Friday, September 14, 2007


I have a requirement to say whether the application being accredited contains SAMI data. What the heck is that? I did a google search and found it's an acronym for Sources and Methods Intelligence. That doesn't help me very much. However, if your app. processes SAMI data, you need to retain audit records for 5 years instead of 1. That must mean SAMI is important stuff. I'm still searching and it's taken the better part of half an hour so far.

I just found a defintion inside the definitions section of a DoD manual:
Any classified non-SCI information that has been determined by the Data or Information Owner to need the protection afforded by DCID 6/5 and bears a SAMI marking.

Because the information my app. process is not classified, I can safely say my app. does not process SAMI data. But what does SCI information mean? I'll find that next.

Sensitive Compartmented Information, Classified
information concerning or derived from intelligence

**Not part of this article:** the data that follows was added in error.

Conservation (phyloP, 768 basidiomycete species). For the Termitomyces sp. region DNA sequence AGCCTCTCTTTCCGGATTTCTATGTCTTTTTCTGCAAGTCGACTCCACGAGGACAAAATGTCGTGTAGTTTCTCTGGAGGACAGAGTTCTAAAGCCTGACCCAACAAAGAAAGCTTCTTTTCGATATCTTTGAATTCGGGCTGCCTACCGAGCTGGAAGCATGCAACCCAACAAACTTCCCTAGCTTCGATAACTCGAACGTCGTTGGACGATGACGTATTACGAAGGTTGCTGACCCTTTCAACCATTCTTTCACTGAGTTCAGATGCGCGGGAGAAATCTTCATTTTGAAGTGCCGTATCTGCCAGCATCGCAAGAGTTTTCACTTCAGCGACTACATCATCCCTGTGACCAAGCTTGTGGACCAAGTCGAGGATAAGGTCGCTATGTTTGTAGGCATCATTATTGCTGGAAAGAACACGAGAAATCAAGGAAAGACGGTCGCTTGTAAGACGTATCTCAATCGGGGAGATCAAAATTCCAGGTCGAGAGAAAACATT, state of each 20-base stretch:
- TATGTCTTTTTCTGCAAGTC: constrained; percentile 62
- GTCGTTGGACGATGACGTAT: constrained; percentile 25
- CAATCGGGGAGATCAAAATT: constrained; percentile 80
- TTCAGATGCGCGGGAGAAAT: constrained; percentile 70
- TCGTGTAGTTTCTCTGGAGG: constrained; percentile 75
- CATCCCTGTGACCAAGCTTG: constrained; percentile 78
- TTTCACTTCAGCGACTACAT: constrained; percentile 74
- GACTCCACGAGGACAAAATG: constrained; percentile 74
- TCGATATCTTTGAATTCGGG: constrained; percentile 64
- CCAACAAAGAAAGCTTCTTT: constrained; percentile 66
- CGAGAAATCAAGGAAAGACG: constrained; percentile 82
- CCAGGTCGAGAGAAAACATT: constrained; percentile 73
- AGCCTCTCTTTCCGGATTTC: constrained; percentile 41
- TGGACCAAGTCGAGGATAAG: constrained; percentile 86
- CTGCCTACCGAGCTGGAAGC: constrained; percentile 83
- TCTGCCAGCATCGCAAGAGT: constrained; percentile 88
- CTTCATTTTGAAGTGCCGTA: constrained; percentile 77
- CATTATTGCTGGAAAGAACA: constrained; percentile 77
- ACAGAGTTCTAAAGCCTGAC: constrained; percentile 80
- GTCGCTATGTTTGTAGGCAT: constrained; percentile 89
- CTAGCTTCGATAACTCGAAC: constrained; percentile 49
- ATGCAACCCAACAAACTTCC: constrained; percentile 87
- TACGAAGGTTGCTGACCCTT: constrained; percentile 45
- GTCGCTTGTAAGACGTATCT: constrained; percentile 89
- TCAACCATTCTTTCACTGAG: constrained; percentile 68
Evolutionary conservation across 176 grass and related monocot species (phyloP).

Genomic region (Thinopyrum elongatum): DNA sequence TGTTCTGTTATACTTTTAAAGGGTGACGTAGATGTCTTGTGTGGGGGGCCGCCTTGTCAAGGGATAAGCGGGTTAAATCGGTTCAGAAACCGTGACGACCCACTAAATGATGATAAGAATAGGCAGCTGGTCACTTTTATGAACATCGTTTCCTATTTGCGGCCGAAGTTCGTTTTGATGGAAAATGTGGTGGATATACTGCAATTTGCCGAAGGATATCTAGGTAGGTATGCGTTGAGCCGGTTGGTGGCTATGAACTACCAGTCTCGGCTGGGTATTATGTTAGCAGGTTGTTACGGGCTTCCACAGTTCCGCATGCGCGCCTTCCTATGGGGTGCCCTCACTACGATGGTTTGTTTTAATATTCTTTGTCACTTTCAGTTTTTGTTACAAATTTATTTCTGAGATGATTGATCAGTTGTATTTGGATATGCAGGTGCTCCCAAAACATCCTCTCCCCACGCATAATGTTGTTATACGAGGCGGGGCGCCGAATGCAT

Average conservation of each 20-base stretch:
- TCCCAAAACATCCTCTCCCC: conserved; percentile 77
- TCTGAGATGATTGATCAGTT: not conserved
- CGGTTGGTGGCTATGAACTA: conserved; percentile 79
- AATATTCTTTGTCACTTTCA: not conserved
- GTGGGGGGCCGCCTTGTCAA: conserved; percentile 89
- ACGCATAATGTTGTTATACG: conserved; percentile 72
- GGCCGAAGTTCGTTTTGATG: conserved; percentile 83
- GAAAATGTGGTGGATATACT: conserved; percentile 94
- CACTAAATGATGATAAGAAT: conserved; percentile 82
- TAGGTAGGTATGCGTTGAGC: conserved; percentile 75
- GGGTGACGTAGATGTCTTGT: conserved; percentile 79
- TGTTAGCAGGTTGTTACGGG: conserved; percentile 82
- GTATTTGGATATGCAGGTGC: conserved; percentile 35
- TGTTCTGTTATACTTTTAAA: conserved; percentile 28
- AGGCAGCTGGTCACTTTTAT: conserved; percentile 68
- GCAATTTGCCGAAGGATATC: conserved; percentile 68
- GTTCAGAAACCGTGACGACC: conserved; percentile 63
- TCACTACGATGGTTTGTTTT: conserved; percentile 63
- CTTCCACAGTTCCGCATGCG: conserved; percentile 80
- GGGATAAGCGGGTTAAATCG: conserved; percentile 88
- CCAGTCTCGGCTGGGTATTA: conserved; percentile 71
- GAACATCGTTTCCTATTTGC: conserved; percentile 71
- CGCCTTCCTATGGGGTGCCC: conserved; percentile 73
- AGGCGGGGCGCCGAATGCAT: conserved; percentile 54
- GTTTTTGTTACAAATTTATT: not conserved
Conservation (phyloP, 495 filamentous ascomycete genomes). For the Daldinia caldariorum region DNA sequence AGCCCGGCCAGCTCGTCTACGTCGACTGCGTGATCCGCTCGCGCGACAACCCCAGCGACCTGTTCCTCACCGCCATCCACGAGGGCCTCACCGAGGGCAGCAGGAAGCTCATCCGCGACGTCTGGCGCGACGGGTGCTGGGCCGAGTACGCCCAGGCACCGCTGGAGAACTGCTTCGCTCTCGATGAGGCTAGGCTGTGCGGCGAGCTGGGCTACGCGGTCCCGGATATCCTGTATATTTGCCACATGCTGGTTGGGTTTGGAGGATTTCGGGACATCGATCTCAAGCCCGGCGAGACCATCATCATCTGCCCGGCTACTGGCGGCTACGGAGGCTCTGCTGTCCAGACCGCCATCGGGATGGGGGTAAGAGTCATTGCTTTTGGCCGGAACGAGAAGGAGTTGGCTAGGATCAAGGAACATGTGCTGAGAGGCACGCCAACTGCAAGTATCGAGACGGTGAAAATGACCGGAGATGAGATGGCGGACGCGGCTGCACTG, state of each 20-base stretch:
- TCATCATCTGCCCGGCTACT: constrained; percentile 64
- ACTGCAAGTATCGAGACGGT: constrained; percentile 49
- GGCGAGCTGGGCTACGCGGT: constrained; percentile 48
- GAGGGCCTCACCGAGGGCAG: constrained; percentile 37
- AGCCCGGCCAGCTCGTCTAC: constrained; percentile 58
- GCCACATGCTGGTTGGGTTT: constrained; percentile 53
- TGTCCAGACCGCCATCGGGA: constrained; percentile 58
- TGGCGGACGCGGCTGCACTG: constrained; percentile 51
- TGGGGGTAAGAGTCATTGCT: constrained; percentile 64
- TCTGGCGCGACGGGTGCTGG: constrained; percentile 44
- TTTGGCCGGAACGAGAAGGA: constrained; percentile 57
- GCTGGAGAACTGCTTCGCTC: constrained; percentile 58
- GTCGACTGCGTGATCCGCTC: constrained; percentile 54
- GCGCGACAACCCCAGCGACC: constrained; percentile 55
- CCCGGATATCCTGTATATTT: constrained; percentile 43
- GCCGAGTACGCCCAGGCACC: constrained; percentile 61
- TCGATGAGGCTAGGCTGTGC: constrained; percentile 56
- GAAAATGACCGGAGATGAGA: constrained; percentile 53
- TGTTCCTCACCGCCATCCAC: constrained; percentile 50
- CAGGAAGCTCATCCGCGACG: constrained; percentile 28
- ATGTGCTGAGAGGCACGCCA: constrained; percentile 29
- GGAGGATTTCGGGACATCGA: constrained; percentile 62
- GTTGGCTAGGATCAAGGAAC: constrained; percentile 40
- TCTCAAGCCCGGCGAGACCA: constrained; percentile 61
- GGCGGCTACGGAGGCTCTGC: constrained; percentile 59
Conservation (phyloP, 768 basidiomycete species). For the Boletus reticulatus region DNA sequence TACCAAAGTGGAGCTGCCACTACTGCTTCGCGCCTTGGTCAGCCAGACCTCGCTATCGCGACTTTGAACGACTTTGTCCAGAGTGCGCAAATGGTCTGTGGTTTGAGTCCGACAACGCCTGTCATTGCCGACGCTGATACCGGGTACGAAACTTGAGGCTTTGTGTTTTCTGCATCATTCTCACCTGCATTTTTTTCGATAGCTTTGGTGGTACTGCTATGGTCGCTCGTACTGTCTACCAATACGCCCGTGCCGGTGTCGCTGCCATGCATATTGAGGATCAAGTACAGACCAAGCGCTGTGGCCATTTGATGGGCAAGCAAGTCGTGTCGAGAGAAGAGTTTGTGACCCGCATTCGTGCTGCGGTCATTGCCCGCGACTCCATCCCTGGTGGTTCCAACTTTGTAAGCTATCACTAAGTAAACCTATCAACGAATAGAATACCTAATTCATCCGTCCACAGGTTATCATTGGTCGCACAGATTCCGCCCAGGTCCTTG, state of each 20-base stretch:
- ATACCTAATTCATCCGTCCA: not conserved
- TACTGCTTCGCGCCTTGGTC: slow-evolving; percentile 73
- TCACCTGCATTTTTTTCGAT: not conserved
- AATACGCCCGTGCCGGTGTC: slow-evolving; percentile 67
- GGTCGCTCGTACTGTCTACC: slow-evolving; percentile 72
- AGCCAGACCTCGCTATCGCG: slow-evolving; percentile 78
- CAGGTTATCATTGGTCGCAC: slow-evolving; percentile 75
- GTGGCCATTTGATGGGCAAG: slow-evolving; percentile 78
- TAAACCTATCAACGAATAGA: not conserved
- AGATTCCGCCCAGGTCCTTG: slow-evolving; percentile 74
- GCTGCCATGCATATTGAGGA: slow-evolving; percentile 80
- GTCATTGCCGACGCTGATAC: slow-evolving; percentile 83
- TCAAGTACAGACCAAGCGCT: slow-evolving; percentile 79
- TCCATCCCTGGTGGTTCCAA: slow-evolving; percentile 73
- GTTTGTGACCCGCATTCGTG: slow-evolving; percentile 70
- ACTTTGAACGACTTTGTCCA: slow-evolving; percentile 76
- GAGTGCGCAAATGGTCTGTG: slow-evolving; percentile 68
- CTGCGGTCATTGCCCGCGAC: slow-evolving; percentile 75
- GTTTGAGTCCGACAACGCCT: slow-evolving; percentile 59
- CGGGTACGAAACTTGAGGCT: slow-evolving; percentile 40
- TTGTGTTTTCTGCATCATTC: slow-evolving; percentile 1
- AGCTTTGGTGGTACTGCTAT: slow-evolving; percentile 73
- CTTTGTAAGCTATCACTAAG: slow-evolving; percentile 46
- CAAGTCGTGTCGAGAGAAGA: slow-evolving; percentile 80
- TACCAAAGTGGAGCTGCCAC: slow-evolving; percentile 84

sources, methods, or analytical processes, that is required
to be handled within formal access control systems established
by the Director of Central Intelligence (DCI).
Of course, I'm inserting these definitions in my list of acronyms and glossary.

Friday, September 07, 2007

FISMA Security Controls

Our company is working on a strategy to offer our SSDLC (secure software development life cycle) and they're looking to me for help understanding when and how to include security controls in the process.

The only security controls I've worked with so far are DoD controls. Because we want this process to apply to non-DoD customers, I'm looking into other controls such as NIST. I just started reading publication 800-53, "Recommended Security Controls for Federal Information Systems"

I'm not sure if that's the right publication, but it will certainly lead me to the answer.

Wednesday, September 05, 2007


I'm going to give a presentation today about C&A efforts to our company's sales staff. I thought I'd start with a description of what a C&A is.

These are my definitions based on other standard definitions like NIST and others. What do you think of them?


Certification: A formal evaluation, in support of an accreditation, of a computer system's safeguards to determine whether it meets a specific set of security requirements.

Accreditation: A formal decision by an approving authority that a computer system is approved to operate at an acceptable level of risk based on a set of specific requirements.

C&A: A process that ensures a system meets a formal set of security requirements.